2. Plant BiologyAlso called  bayberry, bay rum tree. a tropical American shrub, Pimenta racemosa, having aromatic leaves that are used in making bay oil and bay rum.
  3. Plant Biologyany of various laurellike trees or shrubs.
  4. Plant Biologyany of several magnolias.
  5. an honorary garland or crown bestowed for military victory, literary excellence, etc.
  6. bays, fame;
    renown.
  • Latin bāca, bacca berry
  • Middle English bai(e), Old English beg- (in begbēam literally, berry tree), conflated with Middle French baie 1350–1400

bay5  (bā),USA pronunciation n. 
  1. reddish brown.
  2. Dog and Cat Breedsa horse or other animal of reddish-brown color.

adj. 
  1. Dog and Cat Breeds(of horses or other animals) having a reddish-brown body.
  • Latin badius; compare Old Irish buide yellow
  • Middle French bai
  • Middle English 1300–50

bay,2 +n. 
  1. Computingan open compartment in the console housing a computer's CPU in which a disk drive, tape drive, etc., may be installed.Also called drive bay. 

Collins Concise English Dictionary © HarperCollins Publishers::
bay /beɪ/ n
  1. a wide semicircular indentation of a shoreline, esp between two headlands or peninsulas
  2. an extension of lowland into hills that partly surround it
  3. US an extension of prairie into woodland
Etymology: 14th Century: from Old French baie, perhaps from Old French baer to gape, from Medieval Latin batāre to yawn
bay /beɪ/ n
  1. an alcove or recess in a wall
  2. any partly enclosed compartment, as one in which hay is stored in a barn
  3. See bay window
  4. an area off a road in which vehicles may park or unload, esp one adjacent to a shop, factory, etc
  5. a compartment in an aircraft, esp one used for a specified purpose: the bomb bay
  6. a compartment in the forward part of a ship between decks, often used as the ship's hospital
  7. Brit a tracked recess in the platform of a railway station, esp one forming the terminus of a branch line
Etymology: 14th Century: from Old French baee gap or recess in a wall, from baer to gape; see bay1
bay /beɪ/ n
  1. a deep howl or growl, esp of a hound on the scent
  2. at bay(of a person or animal) forced to turn and face attackers: the dogs held the deer at bay
  3. at a distance: to keep a disease at bay
  4. bring to bayto force into a position from which retreat is impossible
vb
  1. (intransitive) to howl (at) in deep prolonged tones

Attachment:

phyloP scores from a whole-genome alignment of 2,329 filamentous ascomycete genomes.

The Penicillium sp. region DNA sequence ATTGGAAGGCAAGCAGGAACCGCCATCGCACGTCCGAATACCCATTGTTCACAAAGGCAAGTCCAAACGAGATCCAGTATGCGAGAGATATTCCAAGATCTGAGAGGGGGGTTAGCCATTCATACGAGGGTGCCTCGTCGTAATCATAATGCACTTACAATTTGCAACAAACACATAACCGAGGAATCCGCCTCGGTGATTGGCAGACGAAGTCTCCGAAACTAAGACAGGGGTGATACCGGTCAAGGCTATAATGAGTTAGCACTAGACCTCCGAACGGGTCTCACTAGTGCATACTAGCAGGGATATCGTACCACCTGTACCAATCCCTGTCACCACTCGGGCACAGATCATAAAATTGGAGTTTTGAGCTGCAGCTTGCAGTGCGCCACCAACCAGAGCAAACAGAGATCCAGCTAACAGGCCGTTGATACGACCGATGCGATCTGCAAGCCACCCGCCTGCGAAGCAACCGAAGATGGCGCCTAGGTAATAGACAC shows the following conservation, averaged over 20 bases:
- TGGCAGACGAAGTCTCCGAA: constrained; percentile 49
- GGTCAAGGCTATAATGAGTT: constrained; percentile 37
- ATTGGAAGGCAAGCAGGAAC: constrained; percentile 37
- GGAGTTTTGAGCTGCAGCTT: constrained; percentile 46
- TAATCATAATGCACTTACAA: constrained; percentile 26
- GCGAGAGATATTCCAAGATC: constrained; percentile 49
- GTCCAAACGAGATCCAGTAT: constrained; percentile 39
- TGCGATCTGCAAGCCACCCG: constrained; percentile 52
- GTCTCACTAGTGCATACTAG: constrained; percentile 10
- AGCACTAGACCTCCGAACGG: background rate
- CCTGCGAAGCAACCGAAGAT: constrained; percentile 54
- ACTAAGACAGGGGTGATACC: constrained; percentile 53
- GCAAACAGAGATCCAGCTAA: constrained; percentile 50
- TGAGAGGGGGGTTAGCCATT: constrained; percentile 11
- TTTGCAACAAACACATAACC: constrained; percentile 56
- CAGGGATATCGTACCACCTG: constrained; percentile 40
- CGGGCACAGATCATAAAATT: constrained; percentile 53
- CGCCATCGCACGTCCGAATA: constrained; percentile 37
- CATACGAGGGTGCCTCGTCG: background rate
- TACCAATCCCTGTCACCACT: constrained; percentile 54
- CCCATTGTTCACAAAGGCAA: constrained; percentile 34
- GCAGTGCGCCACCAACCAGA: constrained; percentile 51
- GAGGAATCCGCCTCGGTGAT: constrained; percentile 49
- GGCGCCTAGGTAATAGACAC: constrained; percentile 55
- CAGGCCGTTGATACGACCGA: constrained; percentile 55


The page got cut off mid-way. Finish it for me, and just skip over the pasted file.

2. (transitive) to utter in a loud prolonged tone
  3. (transitive) to drive to or hold at bay
Etymology: 13th Century: from Old French abaiier to bark, of imitative origin
bay /beɪ/ n

  1. Also called: bay laurel, sweet bay a small evergreen Mediterranean laurel, Laurus nobilis, with glossy aromatic leaves, used for flavouring in cooking, and small blackish berries
  2. any of various other trees with strongly aromatic leaves used in cooking, esp a member of the genera Myrica or Pimenta
  3. any of several magnolias
    See sweet bay
  4. any of certain other trees or shrubs, esp bayberry
  5. (plural) a wreath of bay leaves
    See laurel
Etymology: 14th Century: from Old French baie laurel berry, from Latin bāca berry
bay /beɪ/ n
  1. a moderate reddish-brown colour
  2. (as adjective)
  3. an animal of this colour, esp a horse
Etymology: 14th Century: from Old French bai, from Latin badius
WordReference Random House Unabridged Dictionary of American English © 2020
bay•ber•ry  (bāber′ē, -bə rē),USA pronunciation n., pl.  -ries. 
  1. Plant Biologyany of several often aromatic trees or shrubs of the genus Myrica, as M. pensylvanica, of northeastern North America, and M. californica, of the western U.S. Cf. wax myrtle.
  2. Plant Biologythe berry of such a plant.
  3. Plant Biologybay4 (def. 2).
  • bay4 + berry 1570–80

Collins Concise English Dictionary © HarperCollins Publishers::
bayberry /ˈbeɪbərɪ/, bay n ( pl -ries)
  1. any of several North American aromatic shrubs or small trees of the genus Myrica, that bear grey waxy berries: family Myricaceae

  2. Also called: bay rum tree a tropical American myrtaceous tree, Pimenta racemosa, that yields an oil used in making bay rum
  3. the fruit of any of these plants
'bay' also found in these entries: